Update on Canada’s Marijuana Legislation

By 14 August 2018June 22nd, 2022No Comments

Marijuana will now be officially legal in Canada as of October 17th, 2018. This date is delayed from the expected summer legalization, as provinces and territories requested additional time to implement their own systems.

The Differences Between Provinces and Territories

Bill C-45 legalizes marijuana use across Canada, but distribution is up to each individual province or territory.

The differences surrounding these individual laws impact:

  • legal age of consumption
  • types of establishments allowed to sell marijuana
  • the allowance of homegrown marijuana
  • permitted smoking locations

Some provinces, such as British Columbia, will have a mixture of government and privately-owned stores, while others will only permit government-run distribution. All provinces and territories have defined the legal age on consumption to be 19 and older, except for Quebec and Alberta where the legal age will be 18.

It is important to note that it is still illegal for one adult to sell cannabis to another if it isn’t a licensed marijuana distribution location. Personal sale of marijuana without a licence or distributing marijuana to a minor will result in a fine of up to $5,000 or a maximum of 14 years in prison.

Don’t Expect Less Stringent Laws

According to Global News, four Canadian provinces are planning to launch sting operations as a way to see if marijuana retailers are selling to minors. These sting operations will occur in B.C., Nova Scotia, Saskatchewan and Newfoundland. They will mimic the operations already in place to discover if certain locations are selling tobacco and alcohol to underage customers.

To avoid conflicting with federal law, test shoppers will be 18 years old.  The fines for establishments that are selling marijuana to minors vary from $10,000 in Newfoundland to $100,000 in Saskatchewan.

What is the Impact of Marijuana Legalization on Pardons?

Prime Minister Trudeau recently stated that Pardons for marijuana-related offences will be reconsidered when legalization officially occurs in the fall. However, the government has expressed no desire in granting Pardons for anyone involved in the trafficking of marijuana.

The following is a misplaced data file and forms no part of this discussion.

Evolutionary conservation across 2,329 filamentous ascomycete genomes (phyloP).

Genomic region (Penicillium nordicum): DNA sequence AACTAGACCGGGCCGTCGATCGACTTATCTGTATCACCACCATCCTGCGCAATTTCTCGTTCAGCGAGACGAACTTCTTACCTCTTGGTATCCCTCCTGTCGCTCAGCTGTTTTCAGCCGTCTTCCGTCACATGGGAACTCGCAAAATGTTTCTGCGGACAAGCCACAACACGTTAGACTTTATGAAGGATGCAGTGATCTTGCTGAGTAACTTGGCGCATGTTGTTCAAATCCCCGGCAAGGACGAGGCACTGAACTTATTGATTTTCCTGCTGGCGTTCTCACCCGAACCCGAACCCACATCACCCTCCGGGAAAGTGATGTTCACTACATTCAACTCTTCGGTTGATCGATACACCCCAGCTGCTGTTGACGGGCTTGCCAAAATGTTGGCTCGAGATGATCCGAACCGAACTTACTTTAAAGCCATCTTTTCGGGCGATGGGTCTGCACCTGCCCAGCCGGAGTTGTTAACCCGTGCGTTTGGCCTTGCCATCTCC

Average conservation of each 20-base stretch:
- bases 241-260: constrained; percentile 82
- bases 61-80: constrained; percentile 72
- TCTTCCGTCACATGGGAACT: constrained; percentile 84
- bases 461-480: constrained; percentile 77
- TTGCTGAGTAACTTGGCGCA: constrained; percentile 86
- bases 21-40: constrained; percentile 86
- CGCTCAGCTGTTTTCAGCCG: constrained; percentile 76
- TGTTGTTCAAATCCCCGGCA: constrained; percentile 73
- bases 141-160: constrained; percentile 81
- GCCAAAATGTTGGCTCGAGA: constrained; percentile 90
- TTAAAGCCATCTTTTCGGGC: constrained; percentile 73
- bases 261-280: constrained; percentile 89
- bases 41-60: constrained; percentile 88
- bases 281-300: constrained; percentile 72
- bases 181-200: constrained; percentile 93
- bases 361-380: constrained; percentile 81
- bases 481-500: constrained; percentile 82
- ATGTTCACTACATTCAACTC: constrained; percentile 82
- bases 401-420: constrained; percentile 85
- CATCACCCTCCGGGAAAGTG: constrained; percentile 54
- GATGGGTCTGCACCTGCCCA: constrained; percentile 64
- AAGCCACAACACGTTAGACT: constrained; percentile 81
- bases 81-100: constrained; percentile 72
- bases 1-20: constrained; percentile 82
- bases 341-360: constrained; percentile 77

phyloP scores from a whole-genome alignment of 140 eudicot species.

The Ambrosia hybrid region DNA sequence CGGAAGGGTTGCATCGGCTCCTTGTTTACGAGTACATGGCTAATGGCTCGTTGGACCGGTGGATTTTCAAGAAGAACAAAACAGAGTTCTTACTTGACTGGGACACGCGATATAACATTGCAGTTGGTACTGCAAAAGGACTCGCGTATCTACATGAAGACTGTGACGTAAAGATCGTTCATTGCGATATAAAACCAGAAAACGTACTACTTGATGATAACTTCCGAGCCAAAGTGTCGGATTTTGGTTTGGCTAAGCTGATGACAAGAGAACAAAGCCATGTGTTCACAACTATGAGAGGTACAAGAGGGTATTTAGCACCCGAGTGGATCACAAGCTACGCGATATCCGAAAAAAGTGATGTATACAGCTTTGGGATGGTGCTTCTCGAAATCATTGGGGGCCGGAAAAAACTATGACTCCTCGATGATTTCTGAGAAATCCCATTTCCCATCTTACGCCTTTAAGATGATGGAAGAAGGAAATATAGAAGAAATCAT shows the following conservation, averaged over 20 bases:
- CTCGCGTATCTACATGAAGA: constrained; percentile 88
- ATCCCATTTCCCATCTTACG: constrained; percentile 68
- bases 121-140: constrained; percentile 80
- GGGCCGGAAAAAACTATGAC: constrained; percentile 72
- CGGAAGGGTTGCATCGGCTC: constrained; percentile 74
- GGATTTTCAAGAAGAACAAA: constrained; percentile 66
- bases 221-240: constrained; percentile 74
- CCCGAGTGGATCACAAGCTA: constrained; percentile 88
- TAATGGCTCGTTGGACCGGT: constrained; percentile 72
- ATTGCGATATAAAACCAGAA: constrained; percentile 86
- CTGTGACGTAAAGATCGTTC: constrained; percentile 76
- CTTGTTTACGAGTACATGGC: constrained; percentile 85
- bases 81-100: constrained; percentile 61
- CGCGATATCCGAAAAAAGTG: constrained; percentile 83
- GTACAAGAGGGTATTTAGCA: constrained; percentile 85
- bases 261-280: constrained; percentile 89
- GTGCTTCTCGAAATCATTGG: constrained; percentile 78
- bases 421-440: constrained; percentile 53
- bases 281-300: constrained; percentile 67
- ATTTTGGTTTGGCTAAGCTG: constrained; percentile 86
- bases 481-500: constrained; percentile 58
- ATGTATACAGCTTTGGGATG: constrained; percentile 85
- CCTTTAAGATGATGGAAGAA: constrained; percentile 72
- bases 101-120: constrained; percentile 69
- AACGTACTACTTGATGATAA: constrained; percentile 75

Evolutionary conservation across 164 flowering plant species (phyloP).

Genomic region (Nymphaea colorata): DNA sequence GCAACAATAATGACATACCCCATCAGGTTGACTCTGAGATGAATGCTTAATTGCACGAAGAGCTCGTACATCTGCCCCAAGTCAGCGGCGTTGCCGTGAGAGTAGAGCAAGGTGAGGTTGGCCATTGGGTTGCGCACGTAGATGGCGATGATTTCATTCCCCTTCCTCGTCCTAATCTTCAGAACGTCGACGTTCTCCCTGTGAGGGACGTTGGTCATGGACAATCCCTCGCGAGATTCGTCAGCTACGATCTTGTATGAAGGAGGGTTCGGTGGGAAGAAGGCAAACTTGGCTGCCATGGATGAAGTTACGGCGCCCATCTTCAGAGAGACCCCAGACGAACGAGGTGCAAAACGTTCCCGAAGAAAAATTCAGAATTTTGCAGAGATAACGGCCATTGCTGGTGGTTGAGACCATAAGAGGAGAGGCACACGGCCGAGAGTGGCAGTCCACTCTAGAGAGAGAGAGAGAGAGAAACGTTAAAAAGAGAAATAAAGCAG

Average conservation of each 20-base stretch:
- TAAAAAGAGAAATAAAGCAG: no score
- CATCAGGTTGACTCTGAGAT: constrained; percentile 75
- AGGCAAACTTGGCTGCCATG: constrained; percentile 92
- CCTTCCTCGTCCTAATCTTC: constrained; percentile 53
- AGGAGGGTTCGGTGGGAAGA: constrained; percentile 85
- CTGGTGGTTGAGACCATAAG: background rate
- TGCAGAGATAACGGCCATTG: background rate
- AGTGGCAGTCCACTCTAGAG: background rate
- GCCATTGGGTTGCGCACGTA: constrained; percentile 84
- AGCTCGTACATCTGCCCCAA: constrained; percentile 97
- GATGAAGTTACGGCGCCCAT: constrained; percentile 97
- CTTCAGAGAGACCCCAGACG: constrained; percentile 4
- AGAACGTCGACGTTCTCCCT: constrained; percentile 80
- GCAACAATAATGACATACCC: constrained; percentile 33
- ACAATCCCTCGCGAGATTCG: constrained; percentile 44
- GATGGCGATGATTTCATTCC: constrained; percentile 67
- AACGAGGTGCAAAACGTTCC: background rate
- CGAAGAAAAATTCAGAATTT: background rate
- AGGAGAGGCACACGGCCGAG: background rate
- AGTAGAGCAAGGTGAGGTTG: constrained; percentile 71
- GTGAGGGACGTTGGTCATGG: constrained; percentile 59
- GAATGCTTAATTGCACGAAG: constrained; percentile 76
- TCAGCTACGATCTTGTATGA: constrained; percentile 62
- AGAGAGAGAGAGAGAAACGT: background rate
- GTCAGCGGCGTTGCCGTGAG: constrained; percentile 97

A Pardon (since 2012, more formally known as a Record Suspension) is a document granted by the government of Canada which seals your criminal record from public visibility. This is beneficial to your everyday life in many ways. With a Pardon, it is easier to gain employment opportunities, apply for educational programs, volunteer, find housing, and more.

Note that a Pardon granted in Canada does not necessarily guarantee hassle-free entry into the U.S. This is because U.S. border agents still have access to the criminal database (known as CPIC) where the information is stored and have the right to bar your entry into the country. To avoid issues when crossing the U.S. border, apply for a U.S. waiver.

PAC’s Ongoing Service Commitment

Email [email protected]
Schedule a Call
My Account Dashboard

Pardon Applications of Canada is the nationwide A+ Accredited processing firm for Canadian Pardon and U.S. Waiver applications.  See if you 
Qualify for a Pardon or a U.S. Entry Waiver.  Call 866-362-1475 toll-free across Canada or visit contact page for more details.


  • Fill out the form to receive a complimentary, 100% confidential email with more information on Pardon Applications of Canada services. You'll also receive a no-obligation phone consultation with an Accredited Pardon & U.S. Waiver Officer.
  • Check 1 or More that Apply.
  • This field is for validation purposes and should be left unchanged.